"One of the nice things is that we don't have competition. It's just real fun," said Stone, who is chairman of the Springfield, Mo., club.
About 200 Model T owners will drive through Cape Girardeau today as part of a "Hillbilly Tour." This year marks the 25th anniversary of the tour, which attracts drivers from chapters across the U.S.
Participants will explore Southeast Missouri at a pace of about 35 miles per hour, using mostly back roads. Today they will visit Old McKendree Chapel and Cape Girardeau's downtown historic district, stopping to do some antique shopping. Thursday the group will visit Whitewater, Zalma, Bloomfield, Delta and Dutchtown, among others. Friday's highlight will be the science museum in Marble Hill and Trail of Tears State Park. The tour will conclude Saturday with stops at Tower Rock Winery in Altenburg, a Catholic shrine in Apple Creek and the court house in Jackson.
"When you see the country through a Model T, you see everything," said Charlotte Corman of Mount Zion, Ill. "This kind of vacation is nice because you get to see the country up close."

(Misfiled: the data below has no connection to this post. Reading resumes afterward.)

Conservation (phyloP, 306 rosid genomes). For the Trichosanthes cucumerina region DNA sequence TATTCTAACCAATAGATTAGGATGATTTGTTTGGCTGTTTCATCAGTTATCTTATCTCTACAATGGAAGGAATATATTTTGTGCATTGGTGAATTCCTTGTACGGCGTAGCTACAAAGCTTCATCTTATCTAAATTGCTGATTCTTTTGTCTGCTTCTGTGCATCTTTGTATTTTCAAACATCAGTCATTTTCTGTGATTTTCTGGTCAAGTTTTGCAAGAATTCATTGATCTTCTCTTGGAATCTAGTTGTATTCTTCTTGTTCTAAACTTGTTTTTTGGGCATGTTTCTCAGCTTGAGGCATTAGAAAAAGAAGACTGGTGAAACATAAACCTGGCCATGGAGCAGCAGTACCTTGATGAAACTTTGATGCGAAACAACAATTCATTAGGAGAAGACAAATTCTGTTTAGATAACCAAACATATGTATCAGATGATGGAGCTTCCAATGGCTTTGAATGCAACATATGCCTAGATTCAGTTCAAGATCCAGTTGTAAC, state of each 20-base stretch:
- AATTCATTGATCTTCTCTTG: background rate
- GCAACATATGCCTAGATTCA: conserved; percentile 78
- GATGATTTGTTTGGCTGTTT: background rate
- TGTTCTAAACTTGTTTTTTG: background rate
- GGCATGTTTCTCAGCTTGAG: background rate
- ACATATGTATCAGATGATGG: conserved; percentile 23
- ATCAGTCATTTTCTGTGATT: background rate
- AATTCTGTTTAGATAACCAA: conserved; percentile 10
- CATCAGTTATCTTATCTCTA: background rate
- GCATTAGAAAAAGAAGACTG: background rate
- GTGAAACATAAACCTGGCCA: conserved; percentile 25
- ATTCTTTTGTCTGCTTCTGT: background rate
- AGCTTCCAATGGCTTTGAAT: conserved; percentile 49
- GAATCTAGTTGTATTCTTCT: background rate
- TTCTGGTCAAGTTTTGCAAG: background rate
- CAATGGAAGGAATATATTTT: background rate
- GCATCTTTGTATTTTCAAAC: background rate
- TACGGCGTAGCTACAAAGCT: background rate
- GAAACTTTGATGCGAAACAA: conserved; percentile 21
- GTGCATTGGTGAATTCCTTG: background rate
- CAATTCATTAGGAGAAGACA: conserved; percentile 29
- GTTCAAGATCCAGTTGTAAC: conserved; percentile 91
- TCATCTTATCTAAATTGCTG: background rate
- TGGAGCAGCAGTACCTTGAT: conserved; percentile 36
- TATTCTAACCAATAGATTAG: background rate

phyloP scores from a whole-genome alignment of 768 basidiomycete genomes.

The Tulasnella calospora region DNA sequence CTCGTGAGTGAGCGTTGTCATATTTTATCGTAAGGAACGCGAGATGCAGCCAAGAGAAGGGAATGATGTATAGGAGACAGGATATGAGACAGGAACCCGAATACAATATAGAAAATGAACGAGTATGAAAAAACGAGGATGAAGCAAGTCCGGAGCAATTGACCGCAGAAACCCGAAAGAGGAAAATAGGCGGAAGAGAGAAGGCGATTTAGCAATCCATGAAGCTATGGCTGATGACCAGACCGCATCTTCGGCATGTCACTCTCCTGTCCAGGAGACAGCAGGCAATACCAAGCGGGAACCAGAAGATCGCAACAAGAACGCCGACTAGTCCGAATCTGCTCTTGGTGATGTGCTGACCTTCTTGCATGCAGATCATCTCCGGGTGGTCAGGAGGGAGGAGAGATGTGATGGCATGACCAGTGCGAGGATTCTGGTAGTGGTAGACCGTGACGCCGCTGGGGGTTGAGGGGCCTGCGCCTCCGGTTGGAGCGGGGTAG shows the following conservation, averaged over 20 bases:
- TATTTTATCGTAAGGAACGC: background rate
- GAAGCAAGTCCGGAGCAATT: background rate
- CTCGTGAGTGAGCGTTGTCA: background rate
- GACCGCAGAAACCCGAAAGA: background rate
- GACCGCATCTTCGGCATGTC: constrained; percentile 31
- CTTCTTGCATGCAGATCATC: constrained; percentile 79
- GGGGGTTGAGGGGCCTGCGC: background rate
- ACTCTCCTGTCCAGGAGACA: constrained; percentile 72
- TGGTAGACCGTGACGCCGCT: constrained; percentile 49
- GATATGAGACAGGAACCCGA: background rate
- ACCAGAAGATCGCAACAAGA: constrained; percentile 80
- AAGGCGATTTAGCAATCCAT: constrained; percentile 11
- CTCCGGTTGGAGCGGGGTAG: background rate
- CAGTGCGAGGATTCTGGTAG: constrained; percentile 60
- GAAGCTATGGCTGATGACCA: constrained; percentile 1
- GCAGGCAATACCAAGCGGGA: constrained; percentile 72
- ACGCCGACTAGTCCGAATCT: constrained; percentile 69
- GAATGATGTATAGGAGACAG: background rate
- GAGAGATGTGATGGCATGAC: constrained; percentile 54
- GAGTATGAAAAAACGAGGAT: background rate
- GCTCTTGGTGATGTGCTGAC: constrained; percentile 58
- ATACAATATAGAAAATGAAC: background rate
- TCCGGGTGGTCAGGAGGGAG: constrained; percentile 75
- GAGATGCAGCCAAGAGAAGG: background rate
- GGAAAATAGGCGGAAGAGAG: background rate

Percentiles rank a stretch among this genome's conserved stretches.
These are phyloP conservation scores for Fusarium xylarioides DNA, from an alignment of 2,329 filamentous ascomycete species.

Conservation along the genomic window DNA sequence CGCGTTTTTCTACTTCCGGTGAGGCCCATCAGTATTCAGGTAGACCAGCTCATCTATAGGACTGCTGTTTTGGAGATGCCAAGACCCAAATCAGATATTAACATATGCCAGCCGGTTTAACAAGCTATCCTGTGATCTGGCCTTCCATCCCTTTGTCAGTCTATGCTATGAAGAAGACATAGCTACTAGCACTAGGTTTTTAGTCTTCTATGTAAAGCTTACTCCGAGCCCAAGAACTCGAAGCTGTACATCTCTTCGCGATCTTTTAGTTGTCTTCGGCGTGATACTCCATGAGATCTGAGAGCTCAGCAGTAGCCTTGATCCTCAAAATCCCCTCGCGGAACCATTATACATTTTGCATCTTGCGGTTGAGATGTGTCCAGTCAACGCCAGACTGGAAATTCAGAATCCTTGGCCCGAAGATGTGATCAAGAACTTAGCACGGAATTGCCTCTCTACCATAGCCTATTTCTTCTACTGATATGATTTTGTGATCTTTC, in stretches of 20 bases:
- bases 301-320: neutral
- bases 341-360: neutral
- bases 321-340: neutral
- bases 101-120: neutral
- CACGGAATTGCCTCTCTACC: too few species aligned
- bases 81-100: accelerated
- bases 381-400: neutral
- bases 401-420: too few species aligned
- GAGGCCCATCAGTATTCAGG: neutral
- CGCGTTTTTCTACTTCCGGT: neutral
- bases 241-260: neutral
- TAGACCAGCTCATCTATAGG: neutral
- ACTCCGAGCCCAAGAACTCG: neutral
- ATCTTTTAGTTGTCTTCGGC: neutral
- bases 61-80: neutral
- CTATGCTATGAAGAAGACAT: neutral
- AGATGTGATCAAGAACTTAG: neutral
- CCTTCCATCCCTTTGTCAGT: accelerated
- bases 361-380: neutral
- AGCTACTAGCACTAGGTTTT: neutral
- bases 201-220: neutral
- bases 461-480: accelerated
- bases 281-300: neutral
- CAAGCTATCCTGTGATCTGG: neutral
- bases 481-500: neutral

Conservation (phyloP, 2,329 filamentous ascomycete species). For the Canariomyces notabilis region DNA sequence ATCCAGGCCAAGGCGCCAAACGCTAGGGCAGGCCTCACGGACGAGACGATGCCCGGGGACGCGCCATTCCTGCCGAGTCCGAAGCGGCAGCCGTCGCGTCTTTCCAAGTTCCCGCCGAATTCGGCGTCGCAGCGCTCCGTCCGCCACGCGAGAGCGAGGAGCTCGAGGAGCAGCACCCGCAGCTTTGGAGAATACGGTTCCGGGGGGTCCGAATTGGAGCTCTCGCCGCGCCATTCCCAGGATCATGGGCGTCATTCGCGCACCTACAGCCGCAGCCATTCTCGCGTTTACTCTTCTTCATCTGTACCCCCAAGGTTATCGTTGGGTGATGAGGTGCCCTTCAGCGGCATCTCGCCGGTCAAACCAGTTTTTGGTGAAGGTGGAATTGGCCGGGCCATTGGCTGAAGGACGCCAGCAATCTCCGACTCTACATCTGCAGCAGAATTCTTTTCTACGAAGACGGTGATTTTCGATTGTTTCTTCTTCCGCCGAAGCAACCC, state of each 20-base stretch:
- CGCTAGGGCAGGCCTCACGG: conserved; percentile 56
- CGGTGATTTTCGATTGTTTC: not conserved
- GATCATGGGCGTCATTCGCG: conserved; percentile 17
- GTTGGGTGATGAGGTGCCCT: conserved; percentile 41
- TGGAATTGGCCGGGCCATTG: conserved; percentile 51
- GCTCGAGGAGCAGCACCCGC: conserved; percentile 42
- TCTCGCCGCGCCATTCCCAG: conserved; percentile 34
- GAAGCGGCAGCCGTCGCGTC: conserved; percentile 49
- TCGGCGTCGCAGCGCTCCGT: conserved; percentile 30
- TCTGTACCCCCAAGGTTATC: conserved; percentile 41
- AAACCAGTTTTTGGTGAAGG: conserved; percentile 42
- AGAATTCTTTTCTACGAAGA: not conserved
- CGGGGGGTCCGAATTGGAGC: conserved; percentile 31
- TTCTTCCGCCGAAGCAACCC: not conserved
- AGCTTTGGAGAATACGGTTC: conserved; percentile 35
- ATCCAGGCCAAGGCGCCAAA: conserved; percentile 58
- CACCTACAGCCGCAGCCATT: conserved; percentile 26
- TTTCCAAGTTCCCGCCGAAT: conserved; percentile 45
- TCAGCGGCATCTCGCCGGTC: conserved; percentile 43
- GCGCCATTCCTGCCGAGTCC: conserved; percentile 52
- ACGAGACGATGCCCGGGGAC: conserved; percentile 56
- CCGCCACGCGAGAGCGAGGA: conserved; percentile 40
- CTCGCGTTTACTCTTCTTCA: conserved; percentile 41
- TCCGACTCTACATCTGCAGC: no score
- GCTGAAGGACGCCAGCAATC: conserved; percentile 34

The parking lot at the Victorian Inn in Cape Girardeau was packed with about 100 Model T's Tuesday evening. Most people arrived with the car in a trailer because the old vehicles weren't designed for modern highway driving. Each day, tour members will head out in groups of five to 10 to avoid creating a traffic jam.
"Everyone waves and wants to know what year it is," said Anne Alexander of Queen City, Mo. Her husband has owned a 1915 Model T since he was 15 years old.
The oldest Model T on the tour dates back to 1911, while the newest was made in 1927, the year Ford stopped producing the vehicle. While the cars are known for their similarity in characteristics, they do vary slightly, Stone said, in areas such as the radiator and headlights.
Members share expertise and parts, said Katherine Easley, of Franklin, N.C. This is her first year on the Hillbilly Tour, which she heard about through friends.
Past Hillbilly tours have been held in Eureka Springs, Ark., Broken Arrow, Okla., and Excelsior Springs, Mo. This is the first year the tour has come to Cape Girardeau.
"If any of the husbands want company, all they have to do is open the hood and 15 people descend. It's a close-knit group," Easley said.
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